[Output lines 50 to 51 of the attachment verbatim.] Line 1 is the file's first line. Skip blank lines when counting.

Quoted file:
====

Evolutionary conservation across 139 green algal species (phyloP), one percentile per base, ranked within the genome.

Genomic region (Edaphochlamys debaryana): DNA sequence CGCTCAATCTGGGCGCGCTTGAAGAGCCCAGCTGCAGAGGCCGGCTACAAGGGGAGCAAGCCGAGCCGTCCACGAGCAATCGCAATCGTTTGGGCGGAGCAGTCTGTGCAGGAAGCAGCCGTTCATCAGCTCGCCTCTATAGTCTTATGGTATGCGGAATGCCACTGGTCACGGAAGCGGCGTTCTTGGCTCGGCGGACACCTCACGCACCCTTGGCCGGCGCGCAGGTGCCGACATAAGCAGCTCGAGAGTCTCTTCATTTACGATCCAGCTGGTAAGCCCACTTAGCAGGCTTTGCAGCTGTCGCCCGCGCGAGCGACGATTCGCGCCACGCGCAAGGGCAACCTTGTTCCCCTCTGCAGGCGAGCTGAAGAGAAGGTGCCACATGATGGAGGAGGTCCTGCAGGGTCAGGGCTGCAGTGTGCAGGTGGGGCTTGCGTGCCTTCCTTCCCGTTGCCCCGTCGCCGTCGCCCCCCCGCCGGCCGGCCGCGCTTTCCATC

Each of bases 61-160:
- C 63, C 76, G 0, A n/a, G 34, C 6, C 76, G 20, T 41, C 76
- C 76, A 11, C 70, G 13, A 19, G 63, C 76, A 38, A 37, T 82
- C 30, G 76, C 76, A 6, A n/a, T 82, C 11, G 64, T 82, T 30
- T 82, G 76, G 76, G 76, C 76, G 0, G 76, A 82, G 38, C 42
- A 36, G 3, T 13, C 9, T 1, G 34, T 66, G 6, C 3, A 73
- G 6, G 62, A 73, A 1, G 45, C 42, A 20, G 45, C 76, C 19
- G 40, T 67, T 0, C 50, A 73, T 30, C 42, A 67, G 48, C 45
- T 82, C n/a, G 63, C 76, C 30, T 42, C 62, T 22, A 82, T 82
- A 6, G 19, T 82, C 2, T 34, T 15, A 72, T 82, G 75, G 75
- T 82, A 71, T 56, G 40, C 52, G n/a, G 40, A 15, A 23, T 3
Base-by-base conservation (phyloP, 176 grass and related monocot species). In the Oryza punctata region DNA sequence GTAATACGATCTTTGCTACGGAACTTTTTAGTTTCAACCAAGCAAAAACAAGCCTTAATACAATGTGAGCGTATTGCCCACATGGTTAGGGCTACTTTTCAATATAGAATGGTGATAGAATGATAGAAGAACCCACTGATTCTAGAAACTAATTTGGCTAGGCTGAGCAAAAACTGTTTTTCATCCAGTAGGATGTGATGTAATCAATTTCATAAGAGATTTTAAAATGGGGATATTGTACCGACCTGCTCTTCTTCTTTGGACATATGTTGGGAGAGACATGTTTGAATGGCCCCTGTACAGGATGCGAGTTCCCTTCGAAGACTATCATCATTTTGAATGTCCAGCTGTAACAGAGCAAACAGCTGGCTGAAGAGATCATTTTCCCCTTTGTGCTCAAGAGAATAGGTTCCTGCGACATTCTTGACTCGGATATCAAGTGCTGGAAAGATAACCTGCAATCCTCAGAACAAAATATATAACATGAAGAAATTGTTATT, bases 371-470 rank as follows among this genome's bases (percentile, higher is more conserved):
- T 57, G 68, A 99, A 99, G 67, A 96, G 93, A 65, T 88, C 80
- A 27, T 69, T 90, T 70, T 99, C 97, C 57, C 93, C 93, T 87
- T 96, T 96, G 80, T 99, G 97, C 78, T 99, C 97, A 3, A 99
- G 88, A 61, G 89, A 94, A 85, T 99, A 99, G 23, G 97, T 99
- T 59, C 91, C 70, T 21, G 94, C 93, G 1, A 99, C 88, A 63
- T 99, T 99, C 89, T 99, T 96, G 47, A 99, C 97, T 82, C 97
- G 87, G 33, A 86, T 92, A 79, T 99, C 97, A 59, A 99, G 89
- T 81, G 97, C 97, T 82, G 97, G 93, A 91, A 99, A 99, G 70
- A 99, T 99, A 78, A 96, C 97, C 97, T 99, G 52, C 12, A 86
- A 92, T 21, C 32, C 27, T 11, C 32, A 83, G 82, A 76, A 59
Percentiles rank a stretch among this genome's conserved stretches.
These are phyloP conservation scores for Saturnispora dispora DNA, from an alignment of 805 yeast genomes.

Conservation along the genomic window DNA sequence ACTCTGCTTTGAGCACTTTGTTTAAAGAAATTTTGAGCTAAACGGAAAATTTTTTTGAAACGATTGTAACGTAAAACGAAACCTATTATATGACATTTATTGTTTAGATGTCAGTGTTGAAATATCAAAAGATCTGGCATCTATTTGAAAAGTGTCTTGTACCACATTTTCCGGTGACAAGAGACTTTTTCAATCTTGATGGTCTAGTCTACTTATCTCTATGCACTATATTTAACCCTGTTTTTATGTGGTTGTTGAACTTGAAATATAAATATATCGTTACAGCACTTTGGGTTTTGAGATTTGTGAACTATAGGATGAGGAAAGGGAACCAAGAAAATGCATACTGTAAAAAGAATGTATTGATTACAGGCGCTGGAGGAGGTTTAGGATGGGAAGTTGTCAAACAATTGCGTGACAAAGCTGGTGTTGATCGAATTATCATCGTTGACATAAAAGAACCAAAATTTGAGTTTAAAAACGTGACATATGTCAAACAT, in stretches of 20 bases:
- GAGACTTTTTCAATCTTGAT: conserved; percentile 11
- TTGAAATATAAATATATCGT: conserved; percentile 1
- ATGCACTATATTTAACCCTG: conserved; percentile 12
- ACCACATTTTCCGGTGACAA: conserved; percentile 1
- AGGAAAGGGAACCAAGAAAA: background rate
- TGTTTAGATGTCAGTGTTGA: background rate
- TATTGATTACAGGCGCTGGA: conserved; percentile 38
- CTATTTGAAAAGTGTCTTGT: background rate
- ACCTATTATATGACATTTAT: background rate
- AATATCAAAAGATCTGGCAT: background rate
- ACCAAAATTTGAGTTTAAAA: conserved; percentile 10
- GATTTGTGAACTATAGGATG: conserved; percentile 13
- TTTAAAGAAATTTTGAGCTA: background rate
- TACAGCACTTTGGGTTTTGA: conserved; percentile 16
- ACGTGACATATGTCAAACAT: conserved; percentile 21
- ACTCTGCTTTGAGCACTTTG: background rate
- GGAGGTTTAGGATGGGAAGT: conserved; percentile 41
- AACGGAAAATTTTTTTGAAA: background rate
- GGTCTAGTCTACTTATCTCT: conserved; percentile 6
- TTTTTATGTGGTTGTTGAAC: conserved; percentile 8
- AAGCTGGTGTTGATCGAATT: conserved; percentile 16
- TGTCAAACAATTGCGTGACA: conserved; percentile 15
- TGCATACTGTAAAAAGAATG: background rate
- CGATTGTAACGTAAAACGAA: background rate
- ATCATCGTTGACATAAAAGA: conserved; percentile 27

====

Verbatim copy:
- TGCATACTGTAAAAAGAATG: background rate
- CGATTGTAACGTAAAACGAA: background rate